Another item to check is your annual fee, and it gets complex here. Some credit card companies don't charge an annual fee at all, whereas others do. Others have an upfront fee but do not charge for the ensuing years. And some cards may not charge an annual fee for the first year but then may charge a fee the following years.
Late & Over-Limit Fees
When reviewing the terms of service, take a look at what your late fees and over-limit fee may be. Late fees fluctuate depending on the card. Some cards don't have an over-limit fee, which can be good for those times in your business cycle when spending is high or if you lose track of your balance and overspend.
Foreign Transaction Fees
If you travel a lot, see if there is a fee for using your card overseas. Foreign transaction fees can add up when you are abroad and leave you with an unpleasant surprise on your statement.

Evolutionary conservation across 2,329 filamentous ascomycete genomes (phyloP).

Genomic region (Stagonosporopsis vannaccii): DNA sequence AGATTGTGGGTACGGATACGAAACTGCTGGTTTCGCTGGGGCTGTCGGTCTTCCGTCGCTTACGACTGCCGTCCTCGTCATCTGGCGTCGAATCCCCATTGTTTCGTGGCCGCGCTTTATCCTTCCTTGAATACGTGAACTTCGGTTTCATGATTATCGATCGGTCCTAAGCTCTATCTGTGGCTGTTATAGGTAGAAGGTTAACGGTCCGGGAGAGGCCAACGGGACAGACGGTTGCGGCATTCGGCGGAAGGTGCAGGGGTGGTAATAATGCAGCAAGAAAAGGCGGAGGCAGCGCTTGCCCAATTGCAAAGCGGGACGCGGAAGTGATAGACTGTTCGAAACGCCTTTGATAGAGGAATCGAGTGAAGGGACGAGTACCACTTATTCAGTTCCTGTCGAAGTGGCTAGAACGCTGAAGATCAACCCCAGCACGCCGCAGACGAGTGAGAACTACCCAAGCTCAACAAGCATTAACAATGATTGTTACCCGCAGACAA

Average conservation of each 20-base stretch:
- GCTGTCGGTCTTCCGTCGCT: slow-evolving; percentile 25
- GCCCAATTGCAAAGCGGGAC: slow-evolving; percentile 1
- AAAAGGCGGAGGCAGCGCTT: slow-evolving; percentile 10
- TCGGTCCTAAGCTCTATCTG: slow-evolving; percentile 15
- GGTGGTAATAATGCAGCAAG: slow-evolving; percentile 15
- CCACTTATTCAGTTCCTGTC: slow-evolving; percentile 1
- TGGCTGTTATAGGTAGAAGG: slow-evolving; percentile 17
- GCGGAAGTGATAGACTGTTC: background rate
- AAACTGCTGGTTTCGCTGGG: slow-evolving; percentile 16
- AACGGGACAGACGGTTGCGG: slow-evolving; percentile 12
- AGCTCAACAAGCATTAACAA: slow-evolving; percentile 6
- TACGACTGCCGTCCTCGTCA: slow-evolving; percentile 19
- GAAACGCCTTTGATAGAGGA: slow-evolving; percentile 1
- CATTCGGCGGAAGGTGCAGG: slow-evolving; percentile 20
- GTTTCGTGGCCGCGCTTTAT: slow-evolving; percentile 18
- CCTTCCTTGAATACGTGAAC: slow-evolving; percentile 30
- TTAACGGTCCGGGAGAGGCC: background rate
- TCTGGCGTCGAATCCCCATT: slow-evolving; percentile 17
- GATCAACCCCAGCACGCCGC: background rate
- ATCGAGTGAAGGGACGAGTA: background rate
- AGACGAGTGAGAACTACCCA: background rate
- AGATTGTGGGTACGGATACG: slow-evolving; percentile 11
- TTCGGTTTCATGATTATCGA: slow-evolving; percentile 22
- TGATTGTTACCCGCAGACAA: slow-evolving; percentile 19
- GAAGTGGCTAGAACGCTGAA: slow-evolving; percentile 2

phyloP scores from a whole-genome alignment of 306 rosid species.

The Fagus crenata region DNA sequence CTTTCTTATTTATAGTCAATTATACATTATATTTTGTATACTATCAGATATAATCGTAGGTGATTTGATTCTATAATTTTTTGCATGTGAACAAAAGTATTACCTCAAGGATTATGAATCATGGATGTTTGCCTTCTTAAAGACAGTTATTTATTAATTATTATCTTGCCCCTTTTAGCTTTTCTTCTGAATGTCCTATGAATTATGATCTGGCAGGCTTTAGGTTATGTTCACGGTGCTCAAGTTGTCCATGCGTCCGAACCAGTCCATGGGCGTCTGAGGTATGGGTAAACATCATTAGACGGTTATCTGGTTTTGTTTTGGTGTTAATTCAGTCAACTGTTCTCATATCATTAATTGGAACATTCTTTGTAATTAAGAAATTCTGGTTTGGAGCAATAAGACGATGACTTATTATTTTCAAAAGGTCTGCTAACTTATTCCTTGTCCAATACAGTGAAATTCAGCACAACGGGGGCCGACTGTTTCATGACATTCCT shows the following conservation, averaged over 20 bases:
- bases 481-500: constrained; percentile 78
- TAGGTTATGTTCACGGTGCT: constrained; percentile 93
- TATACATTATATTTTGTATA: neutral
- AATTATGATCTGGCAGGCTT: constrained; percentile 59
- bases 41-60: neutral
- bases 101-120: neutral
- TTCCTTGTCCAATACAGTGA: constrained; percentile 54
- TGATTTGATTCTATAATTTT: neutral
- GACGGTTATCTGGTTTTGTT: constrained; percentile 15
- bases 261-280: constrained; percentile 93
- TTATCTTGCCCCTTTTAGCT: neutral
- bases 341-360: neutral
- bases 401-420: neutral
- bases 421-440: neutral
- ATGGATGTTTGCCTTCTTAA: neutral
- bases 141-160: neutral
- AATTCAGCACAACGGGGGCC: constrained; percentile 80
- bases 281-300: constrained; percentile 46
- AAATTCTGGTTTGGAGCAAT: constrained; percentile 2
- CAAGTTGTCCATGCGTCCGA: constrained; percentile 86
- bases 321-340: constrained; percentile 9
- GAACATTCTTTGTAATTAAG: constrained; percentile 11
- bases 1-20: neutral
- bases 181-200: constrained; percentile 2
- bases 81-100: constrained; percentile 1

The Truth in Lending Act and the Credit CARD Act of 2009 does not apply to business credit cards. That means issuers can legally charge you late fees. It is also well within their right to raise the interest rate on previously accumulated balances.
Features to Look For
Convenience Features or Rewards
Small business credit cards often include business-related features so you can spend less time managing your business's finances and more time doing what you love: running your business. For example, some business credit cards track expenses online, so you can quickly and easily create expense reports. Some cards integrate with QuickBooks. Others let you file receipts digitally using a mobile app.
Some business credit cards enroll you in office-supply and business-related savings or rewards programs. Some also provide various protections against identity theft, fraud and employee misuse.
Employee Credit Cards
Another useful feature for business cards is the ability to have separate cards for employees. Many business credit card companies let you set spending limits for employees. This can help ensure that your budget stays intact. Be sure to check on fees, though. Some card companies charge for extra cards while others offer them for free.
Choosing Your Benefits